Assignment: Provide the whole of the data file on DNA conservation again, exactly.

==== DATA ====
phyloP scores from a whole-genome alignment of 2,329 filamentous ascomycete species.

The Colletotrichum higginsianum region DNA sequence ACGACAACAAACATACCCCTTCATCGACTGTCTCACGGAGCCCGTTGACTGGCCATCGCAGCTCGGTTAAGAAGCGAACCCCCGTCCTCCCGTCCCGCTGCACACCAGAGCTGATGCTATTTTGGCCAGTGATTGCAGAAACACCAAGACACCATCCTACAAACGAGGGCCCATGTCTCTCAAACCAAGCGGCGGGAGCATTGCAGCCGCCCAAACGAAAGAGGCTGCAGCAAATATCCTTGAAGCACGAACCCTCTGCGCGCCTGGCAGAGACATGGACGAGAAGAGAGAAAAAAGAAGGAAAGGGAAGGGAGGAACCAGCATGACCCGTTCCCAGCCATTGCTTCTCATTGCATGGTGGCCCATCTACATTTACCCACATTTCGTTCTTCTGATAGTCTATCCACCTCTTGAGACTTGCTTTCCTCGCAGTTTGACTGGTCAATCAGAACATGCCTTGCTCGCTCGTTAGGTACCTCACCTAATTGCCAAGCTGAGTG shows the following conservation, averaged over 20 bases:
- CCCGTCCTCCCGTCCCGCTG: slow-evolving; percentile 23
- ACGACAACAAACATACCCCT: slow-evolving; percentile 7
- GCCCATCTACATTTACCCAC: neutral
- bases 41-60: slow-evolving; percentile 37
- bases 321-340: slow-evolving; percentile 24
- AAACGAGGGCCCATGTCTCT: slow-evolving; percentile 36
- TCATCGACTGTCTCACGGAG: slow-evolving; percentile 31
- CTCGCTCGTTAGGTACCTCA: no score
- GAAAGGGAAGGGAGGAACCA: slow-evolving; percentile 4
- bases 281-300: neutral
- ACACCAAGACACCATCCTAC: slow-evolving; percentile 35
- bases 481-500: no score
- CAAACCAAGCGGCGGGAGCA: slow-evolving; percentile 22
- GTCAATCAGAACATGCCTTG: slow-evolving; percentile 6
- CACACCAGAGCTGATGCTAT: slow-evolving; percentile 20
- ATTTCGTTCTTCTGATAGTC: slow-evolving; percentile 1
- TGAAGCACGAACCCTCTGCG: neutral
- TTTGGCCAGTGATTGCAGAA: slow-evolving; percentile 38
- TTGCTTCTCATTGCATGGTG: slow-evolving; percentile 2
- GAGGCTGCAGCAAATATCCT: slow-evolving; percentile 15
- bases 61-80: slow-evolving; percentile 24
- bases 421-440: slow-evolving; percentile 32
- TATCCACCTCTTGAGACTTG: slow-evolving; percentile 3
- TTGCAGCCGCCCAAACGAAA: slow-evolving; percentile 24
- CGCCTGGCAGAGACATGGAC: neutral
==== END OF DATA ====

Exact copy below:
phyloP scores from a whole-genome alignment of 2,329 filamentous ascomycete species.

The Colletotrichum higginsianum region DNA sequence ACGACAACAAACATACCCCTTCATCGACTGTCTCACGGAGCCCGTTGACTGGCCATCGCAGCTCGGTTAAGAAGCGAACCCCCGTCCTCCCGTCCCGCTGCACACCAGAGCTGATGCTATTTTGGCCAGTGATTGCAGAAACACCAAGACACCATCCTACAAACGAGGGCCCATGTCTCTCAAACCAAGCGGCGGGAGCATTGCAGCCGCCCAAACGAAAGAGGCTGCAGCAAATATCCTTGAAGCACGAACCCTCTGCGCGCCTGGCAGAGACATGGACGAGAAGAGAGAAAAAAGAAGGAAAGGGAAGGGAGGAACCAGCATGACCCGTTCCCAGCCATTGCTTCTCATTGCATGGTGGCCCATCTACATTTACCCACATTTCGTTCTTCTGATAGTCTATCCACCTCTTGAGACTTGCTTTCCTCGCAGTTTGACTGGTCAATCAGAACATGCCTTGCTCGCTCGTTAGGTACCTCACCTAATTGCCAAGCTGAGTG shows the following conservation, averaged over 20 bases:
- CCCGTCCTCCCGTCCCGCTG: slow-evolving; percentile 23
- ACGACAACAAACATACCCCT: slow-evolving; percentile 7
- GCCCATCTACATTTACCCAC: neutral
- bases 41-60: slow-evolving; percentile 37
- bases 321-340: slow-evolving; percentile 24
- AAACGAGGGCCCATGTCTCT: slow-evolving; percentile 36
- TCATCGACTGTCTCACGGAG: slow-evolving; percentile 31
- CTCGCTCGTTAGGTACCTCA: no score
- GAAAGGGAAGGGAGGAACCA: slow-evolving; percentile 4
- bases 281-300: neutral
- ACACCAAGACACCATCCTAC: slow-evolving; percentile 35
- bases 481-500: no score
- CAAACCAAGCGGCGGGAGCA: slow-evolving; percentile 22
- GTCAATCAGAACATGCCTTG: slow-evolving; percentile 6
- CACACCAGAGCTGATGCTAT: slow-evolving; percentile 20
- ATTTCGTTCTTCTGATAGTC: slow-evolving; percentile 1
- TGAAGCACGAACCCTCTGCG: neutral
- TTTGGCCAGTGATTGCAGAA: slow-evolving; percentile 38
- TTGCTTCTCATTGCATGGTG: slow-evolving; percentile 2
- GAGGCTGCAGCAAATATCCT: slow-evolving; percentile 15
- bases 61-80: slow-evolving; percentile 24
- bases 421-440: slow-evolving; percentile 32
- TATCCACCTCTTGAGACTTG: slow-evolving; percentile 3
- TTGCAGCCGCCCAAACGAAA: slow-evolving; percentile 24
- CGCCTGGCAGAGACATGGAC: neutral